Last week, the Obama administration announced the end of U.S. engagement in the Iraq war, honoring a campaign promise and the agreement that U.S. President George W. Bush reached with Baghdad to remove combat forces by the end of 2011.

But violence and instability in Iraq and the region are far from over. And the significance of this event of U.S. withdrawal is unrecognized as the harbinger of a new, different and complicated era in world politics.
The end of the Vietnam War was captured by the image of the last Huey helicopter lifting off the U.S. Embassy in Saigon in 1975. The demise of the Cold War flashed around the world as the “wall” between East and West came tumbling down. The last U.S. troops either boarding aircraft and helicopters or driving south out of Iraq won’t form an iconic moment or historic photo opportunity to be remembered. Yet, the West in particular has entered into a geostrategic place unique in history.
From 1939-89, the dangers to the west were existential. Nazi Germany and Fascist Japan first threatened democracy and freedom overrunning Europe and a good part of the Soviet Union, too.
During the Cold War against the Soviet Union and its allies and Red China as a further enemy, society as we knew it could have been eviscerated by nuclear and thermonuclear weapons. The Soviets (and us) had tens of thousands of these things.
To remind people of the catastrophic damage a thermonuclear bomb (roughly 1,000 times larger in explosive capacity than the bombs dropped on Hiroshima and Nagasaki) could do, if a 10-megaton weapon were dropped on the U.S. Capitol or in Parliament Square in London, the craters would have engulfed the Washington Monument and Buckingham Palace.
Today and as much as we worry about a weapon of mass destruction in the hands of terrorists, the dangers to the West aren’t existential. Society isn’t at risk of elimination. Instead, the far greater risks are to our standards of living and future expectations. Both will decline. The twin failures of governments to govern and societies to live within their means have placed economies and financial systems on the top of our national crises lists.
Some Europeans will argue that economics forced the United States out of Iraq and will do so in Afghanistan. That view isn’t fully correct. Even if the United States were flush with cash, war fatigue has set in. Depending how you count the Vietnam War, Afghanistan has been the longest conflict in U.S. history. And in Iraq, U.S. forces had served there for nearly nine years.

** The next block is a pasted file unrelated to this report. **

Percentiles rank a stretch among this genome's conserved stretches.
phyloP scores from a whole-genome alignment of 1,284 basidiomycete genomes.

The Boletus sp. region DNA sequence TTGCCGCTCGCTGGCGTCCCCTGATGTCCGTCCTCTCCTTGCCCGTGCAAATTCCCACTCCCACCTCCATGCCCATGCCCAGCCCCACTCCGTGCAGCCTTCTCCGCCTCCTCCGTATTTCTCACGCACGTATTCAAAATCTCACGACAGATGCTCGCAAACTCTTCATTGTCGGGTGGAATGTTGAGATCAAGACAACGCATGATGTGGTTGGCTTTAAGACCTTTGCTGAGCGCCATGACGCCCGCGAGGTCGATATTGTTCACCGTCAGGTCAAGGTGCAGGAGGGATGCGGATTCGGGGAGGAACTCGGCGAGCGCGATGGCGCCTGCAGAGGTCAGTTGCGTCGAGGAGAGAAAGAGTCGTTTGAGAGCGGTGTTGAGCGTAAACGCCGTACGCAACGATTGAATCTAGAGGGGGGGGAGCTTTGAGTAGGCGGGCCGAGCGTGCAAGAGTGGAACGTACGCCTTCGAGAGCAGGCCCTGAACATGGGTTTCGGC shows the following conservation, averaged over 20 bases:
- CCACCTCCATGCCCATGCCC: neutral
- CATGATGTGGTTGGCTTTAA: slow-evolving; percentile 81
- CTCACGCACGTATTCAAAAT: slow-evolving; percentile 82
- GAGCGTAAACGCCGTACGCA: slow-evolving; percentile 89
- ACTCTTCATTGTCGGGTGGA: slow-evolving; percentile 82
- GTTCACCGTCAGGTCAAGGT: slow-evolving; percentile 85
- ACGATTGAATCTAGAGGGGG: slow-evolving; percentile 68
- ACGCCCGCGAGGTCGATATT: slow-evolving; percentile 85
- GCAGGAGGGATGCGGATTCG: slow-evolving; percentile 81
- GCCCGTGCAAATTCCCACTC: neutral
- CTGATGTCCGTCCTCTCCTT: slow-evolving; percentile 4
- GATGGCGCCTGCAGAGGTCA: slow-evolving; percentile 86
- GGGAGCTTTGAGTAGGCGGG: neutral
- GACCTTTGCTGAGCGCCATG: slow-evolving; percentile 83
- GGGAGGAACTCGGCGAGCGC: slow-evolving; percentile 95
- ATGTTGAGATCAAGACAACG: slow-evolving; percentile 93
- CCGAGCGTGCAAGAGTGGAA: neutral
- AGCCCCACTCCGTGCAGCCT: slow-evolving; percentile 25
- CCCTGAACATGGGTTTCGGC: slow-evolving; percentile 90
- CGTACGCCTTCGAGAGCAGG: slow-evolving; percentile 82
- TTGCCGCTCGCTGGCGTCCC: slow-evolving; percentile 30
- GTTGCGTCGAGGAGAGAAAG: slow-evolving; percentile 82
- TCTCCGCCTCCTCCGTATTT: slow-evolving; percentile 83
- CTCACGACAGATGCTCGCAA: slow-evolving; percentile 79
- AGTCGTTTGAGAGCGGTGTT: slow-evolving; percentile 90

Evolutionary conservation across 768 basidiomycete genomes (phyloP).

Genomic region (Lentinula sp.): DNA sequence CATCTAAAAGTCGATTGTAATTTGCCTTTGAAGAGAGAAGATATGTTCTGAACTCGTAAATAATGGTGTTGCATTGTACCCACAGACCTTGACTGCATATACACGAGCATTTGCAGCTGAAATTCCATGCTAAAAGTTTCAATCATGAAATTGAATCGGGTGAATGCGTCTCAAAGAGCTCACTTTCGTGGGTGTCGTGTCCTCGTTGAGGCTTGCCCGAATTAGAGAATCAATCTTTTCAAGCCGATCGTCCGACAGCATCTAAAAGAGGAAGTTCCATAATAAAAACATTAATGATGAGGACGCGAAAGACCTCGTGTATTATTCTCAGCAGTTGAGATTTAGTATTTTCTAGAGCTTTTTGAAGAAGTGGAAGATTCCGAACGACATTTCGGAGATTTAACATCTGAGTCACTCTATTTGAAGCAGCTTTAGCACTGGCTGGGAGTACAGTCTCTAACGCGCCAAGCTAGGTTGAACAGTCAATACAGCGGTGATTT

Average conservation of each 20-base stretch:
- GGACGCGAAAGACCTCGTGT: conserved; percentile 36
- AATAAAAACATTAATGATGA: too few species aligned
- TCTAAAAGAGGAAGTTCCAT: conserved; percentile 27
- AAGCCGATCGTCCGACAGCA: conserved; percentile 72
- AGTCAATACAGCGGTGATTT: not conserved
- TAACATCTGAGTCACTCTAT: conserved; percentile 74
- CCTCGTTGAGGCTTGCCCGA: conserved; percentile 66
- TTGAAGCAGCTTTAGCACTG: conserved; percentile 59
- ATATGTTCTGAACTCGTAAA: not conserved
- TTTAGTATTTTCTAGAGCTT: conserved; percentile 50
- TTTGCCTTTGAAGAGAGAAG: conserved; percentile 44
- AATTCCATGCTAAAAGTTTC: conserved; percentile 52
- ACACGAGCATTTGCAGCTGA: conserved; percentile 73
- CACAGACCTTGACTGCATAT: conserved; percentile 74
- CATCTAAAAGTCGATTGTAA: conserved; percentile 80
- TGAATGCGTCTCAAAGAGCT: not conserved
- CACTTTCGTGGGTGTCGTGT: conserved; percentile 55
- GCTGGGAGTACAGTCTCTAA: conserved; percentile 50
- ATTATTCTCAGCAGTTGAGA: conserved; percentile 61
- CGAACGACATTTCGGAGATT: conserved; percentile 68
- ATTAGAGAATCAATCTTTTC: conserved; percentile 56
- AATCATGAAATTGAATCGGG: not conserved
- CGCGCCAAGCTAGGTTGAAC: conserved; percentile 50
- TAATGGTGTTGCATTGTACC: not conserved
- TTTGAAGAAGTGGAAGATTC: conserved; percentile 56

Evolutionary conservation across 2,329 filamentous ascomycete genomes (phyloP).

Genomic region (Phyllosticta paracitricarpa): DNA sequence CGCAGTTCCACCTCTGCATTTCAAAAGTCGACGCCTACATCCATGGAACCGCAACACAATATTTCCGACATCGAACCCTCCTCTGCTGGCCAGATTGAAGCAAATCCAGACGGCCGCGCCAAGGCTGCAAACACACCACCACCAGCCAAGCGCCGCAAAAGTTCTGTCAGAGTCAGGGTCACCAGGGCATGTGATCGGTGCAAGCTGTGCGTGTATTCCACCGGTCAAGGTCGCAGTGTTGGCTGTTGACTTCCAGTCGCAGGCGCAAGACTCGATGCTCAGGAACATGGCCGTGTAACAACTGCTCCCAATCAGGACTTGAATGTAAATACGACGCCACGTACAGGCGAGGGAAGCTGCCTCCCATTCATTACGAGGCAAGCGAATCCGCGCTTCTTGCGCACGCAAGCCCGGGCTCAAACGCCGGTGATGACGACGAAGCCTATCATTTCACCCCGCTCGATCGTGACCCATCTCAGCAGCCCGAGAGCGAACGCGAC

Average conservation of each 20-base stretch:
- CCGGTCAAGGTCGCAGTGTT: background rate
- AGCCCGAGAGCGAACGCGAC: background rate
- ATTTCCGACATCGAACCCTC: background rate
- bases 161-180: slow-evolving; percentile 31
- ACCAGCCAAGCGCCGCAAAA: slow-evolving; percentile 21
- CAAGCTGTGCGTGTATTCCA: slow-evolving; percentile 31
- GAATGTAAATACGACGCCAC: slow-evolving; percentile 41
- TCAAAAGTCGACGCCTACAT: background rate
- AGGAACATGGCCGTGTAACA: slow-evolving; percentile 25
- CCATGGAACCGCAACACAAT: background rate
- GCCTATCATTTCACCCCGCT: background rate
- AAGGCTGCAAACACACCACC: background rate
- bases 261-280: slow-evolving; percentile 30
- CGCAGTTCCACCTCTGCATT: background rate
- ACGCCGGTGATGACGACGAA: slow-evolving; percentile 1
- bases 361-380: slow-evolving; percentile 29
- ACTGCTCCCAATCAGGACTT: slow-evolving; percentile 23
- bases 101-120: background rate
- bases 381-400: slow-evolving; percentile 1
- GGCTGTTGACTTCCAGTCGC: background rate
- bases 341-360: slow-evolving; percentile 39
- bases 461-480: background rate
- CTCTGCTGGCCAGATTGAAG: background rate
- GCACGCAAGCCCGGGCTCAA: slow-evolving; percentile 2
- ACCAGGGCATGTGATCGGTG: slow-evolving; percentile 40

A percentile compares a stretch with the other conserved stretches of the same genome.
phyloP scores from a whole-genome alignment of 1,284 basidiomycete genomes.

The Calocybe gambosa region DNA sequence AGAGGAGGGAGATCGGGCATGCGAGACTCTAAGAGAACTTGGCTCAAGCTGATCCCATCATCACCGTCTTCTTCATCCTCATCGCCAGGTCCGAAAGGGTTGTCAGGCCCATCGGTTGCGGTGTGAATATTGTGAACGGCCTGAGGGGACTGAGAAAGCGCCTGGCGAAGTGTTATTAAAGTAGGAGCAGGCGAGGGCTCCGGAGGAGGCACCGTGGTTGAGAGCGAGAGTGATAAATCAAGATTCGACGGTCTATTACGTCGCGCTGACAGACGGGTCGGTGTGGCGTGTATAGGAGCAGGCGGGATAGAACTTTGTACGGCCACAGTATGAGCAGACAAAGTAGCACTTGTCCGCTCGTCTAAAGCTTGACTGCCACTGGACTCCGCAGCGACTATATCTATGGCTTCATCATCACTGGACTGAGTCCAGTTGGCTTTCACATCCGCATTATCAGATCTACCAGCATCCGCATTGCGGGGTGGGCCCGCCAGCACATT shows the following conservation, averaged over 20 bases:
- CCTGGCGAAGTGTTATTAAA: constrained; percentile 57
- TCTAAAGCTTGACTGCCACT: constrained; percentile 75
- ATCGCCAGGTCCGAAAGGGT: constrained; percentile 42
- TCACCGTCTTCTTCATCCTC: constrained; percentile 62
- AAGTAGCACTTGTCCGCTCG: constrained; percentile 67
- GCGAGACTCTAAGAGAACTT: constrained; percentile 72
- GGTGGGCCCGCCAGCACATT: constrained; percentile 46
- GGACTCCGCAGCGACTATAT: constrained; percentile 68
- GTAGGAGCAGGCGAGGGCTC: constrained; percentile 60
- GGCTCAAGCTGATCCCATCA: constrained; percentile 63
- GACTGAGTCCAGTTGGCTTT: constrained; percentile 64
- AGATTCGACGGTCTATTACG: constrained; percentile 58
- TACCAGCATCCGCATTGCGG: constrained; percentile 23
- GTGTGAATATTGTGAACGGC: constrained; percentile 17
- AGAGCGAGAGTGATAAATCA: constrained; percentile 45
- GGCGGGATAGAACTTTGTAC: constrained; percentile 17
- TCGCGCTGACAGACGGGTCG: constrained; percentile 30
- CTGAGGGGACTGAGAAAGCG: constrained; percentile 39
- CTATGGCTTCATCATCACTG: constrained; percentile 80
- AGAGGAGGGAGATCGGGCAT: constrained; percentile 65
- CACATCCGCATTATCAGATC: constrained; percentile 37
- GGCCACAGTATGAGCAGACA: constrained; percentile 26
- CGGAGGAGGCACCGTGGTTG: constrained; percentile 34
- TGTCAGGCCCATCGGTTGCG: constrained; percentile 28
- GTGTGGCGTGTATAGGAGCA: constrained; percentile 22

Moreover, regional crises are taking on contours of far different hue than during the period of 1939-89. Europe is mired in a eurozone crisis over economics and politics. One scenario could be financial disaster; another a complete rewrite of the attempt to achieve political union that leads to disunion. North Africa from Tunisia through to Israel, Syria and the Persian Gulf is entering a winter of Arab discontent with uncertainty the coin of the realm. As Iran disguises its nuclear ambitions and intent, the gulf is shrouded with unsavory possibilities and contingencies, including military strikes, to ensure Tehran doesn’t cross an atomic threshold.
Despite very guarded optimism on the security front in Afghanistan, governance and development are lagging far behind and too easily could erase a decade of engagement by NATO and others trying to make that divided nation into a viable state. Pakistan is in the midst of a political crisis over the so-called “memogate” mess that could unseat the government. And many in the United States worry about China and its economic and military influence.
This world is surely more complicated and influence is perhaps more difficult to achieve for all concerned. However, for the West, the world isn’t more dangerous in a physical sense. In a political and diplomatic sense, it is more challenging especially as we lack the strategic vision, organization and tools to do the job as well as it needs to be done. This failure, so far, is of both imagination and innovation.
Fortunately, no “mission accomplished” banners will be broken out now that U.S. and coalition troops have left Iraq. And no such banners will fly in Afghanistan when the drawdown is completed there, possibly sooner than promised once next November’s presidential election is decided as neither party has any real stomach to stay the course in far away Afghanistan no matter the lofty rhetoric.
We have entered a new and different era. No dramatic or inspiring symbol will mark this transition. However, if we don’t fully perceive how and why today’s world has so clearly changed and act accordingly, the blood and treasure shed in Iraq and Afghanistan will have been for naught.
Harlan Ullman, an Atlantic Council senior advisor, is chairman of the Killowen Group, which advises leaders of government and business. This column was syndicated by UPI.